Yet the last few years have seen assumptions such as this knocked down. Older people are more willing than ever to try new things if it means they are more likely to be seen and heard with the COVID-19 pandemic accelerating the technological embrace.

Annette Hili, AlayaCare General Manager ANZ, explained to hello leaders that many older consumers have overcome their fears of using technology after COVID-19 cut off traditional face-to-face interactions, while restrictions meant smartphone check-ins were the norm.

She said the crisis sped up digital transformation as providers turned to video calls to enable connection during lockdowns, and now is not the time to stop harnessing the opportunity for further digital engagement.

“People want to live in their own home because that’s where they prefer to age. The challenge is you end up having people in the community who don’t necessarily have a lot of family or friends nearby. Technology can play quite an important role in making that connection feel much easier,” Ms Hili said. 

Annette Hili, AlayaCare General Manager ANZ. [Source: LinkedIn]

“The interesting thing about technology is it often frightens people, particularly the older generation who didn’t grow up with technology in their everyday lives, but it’s a psychological barrier more than anything.”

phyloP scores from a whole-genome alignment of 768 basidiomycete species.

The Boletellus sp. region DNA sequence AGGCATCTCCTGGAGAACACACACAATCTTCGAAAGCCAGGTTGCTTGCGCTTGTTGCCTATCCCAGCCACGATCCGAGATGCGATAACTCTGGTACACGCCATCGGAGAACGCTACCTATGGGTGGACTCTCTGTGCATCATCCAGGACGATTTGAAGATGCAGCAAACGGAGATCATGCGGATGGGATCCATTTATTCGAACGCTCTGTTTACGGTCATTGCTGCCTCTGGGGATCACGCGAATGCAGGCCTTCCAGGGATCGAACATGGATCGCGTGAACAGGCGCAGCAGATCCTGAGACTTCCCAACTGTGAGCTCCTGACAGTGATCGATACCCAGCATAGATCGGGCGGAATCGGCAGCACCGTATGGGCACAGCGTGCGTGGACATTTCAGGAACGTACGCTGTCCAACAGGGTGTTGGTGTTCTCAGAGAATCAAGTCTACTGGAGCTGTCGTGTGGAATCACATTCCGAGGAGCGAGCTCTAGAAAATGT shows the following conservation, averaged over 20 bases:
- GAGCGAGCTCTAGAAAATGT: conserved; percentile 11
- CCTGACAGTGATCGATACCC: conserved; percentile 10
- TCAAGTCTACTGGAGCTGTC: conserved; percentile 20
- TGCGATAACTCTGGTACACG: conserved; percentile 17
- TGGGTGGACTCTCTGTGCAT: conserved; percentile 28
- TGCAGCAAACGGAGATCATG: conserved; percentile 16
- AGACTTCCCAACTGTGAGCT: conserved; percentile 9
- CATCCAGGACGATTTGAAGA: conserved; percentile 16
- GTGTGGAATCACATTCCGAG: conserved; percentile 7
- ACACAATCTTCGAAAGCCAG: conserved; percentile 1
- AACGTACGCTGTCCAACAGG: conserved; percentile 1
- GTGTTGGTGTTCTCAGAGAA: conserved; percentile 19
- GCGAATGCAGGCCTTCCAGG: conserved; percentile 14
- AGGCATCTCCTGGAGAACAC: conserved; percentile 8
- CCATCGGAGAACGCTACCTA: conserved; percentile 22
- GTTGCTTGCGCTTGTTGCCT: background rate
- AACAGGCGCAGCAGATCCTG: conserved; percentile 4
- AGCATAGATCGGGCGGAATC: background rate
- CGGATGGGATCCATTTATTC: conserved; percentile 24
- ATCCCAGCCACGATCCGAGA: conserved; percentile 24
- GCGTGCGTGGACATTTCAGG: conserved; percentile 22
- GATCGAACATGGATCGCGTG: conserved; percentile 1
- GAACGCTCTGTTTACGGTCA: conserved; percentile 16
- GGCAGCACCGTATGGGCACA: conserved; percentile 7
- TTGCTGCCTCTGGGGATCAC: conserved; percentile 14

“There was always an out before… You think about it even from the perspective of what aged care providers were doing with clients to help them connect with their loved ones outside, they were using Facetime and Messenger. Nobody wanted to see these barriers anymore,” she added.

Hayylo’s data shows older consumers are engaging more and more with technology, with the initial rate of interaction sitting at less than one in five users. Now, it’s closer to 50% with the strongest performers seeing almost four out of five older consumers connected via their app. 

With older consumers feeling more comfortable with technology, they have found their voices with providers. They feel empowered by collaboration and channels of communication that have an instant impact, whether it’s automated rescheduling or providing feedback on a service. This is driving the current digital transformation period, connecting the last few dots between providers and consumers. 

“[Hayylo usage] has accelerated a lot in the last year and more specifically in the last six months. Part of that’s about the reform timeline, giving aged care teams a moment to look inwards, and outwards to understand strategic pillars and what they would like to focus on,” Mr Satur added. 

“Strategically we all need to connect with customers we work with. That last mile of connectivity hasn’t been there for most teams in the past, but now there are now viable ways to do it.”

aged care
home care
digital transformation
annette hili
greg satur
accessible technology
home care services